Prolouge & Avian Chatters (2021)
For solo violin
Commissioned by and dedicated to Marco Fusi
Avian Chatters is based on the calls of the Australian Supreme Lyrebird. The Lyrebird is most notable for its extraordinary ability to mimic both natural and artificial sounds from its local environment. Also female lyrebirds mimic complex vocalisations.
Young birds take about a year to perfect their mimicked repertoire. Their song is an intricate mixture of elements of songs and noises, like the chatter and songs of other birds, sounds from animals such as koalas and dingoes, but also man-made sounds like chainsaws, car engines and car alarms, rifle-shots, camera shutters, dogs barking, crying babies, music, mobile phones and even the human voice.
The lyrebird is capable of imitating almost any sound, and a legend says that a lyrebird chick that was raised in captivity in the 1920s, started to mimic the sounds of the household’s flute player. When released back into the wild, this flute-like songs and timbre spread throughout the local lyrebird population.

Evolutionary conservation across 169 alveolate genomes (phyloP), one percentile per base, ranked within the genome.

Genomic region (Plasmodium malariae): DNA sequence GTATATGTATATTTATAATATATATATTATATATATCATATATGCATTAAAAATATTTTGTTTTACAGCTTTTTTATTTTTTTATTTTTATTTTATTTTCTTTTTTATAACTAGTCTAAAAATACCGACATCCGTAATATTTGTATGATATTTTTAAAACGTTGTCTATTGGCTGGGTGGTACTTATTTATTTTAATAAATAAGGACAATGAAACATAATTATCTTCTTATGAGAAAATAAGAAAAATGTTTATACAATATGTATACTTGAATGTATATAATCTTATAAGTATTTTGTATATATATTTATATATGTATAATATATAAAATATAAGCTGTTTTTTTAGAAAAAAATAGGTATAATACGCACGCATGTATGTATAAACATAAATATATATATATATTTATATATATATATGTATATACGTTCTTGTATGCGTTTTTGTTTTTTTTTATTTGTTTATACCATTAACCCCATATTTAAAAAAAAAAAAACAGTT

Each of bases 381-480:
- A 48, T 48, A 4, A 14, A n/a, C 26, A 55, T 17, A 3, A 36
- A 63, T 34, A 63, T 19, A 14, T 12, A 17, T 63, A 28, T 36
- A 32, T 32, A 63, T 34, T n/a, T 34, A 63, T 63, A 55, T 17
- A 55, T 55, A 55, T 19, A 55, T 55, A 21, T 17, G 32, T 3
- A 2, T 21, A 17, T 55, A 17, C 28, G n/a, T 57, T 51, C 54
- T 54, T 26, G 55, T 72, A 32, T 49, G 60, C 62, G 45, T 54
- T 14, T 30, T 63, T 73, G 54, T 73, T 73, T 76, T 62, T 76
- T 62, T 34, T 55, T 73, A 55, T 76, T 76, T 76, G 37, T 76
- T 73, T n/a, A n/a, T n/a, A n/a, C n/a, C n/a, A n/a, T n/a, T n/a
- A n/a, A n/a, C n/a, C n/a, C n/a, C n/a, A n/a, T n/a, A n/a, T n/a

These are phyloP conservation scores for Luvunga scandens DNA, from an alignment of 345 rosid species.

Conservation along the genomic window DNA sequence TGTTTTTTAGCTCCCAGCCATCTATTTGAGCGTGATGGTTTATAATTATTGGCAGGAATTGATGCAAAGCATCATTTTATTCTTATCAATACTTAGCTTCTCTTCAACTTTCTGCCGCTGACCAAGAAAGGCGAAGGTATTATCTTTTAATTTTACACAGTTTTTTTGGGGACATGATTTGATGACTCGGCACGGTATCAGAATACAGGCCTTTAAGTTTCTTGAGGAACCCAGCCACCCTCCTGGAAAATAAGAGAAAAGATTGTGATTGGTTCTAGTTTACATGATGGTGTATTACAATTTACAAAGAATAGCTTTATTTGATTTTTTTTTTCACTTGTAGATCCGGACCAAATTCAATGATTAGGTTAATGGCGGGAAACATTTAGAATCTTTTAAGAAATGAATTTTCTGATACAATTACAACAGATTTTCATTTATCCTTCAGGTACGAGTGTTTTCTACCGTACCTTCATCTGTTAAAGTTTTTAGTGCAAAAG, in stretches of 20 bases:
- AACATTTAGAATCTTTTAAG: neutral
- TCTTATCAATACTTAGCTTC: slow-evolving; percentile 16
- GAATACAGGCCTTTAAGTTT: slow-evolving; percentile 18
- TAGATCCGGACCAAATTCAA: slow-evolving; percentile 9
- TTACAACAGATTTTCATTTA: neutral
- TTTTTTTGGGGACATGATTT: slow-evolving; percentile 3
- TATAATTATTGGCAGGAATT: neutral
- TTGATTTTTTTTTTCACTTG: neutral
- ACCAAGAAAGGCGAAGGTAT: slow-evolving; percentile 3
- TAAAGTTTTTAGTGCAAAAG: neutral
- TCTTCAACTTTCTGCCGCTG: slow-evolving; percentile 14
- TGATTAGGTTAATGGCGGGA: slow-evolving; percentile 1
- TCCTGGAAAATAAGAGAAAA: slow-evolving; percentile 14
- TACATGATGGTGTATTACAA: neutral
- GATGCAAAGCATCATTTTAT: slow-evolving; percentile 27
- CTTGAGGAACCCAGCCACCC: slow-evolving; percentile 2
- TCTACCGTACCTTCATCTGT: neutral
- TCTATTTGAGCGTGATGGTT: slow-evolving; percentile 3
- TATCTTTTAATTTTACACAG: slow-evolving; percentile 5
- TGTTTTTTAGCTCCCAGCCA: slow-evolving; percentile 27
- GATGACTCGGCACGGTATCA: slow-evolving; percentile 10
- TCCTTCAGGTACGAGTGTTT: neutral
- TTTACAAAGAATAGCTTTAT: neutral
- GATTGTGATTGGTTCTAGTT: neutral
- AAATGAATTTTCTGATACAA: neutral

Recordings of Supreme Lyrebird, also from the so-called «flute lyrebirds», are used as material in this piece. By following the lyrebird’s behaviour as a composer, I have chosen phrases from recordings of Lyrebird noises and songs and put them together in my own way. By translating these sounds very exactly to the violin, both melodically and rhythmically, and then mixing it with new violin techniques, the violin player becomes a new type of lyrebird, raised in our sound tradition.
Superb Lyrebird was driven almost to extinction due to habitat clearing and hunting for their stunning tail feathers. The population has since recovered, but the 2019-2020 bushfires damaged much of its habitat, which may lead to a reclassification of its status from ‘common' to ‘threatened’.
Picture: Menura Superba - Superb Lyrebird (1800) by Thomas Davies, From Transactions of the Linnean Society of London, Volume 6.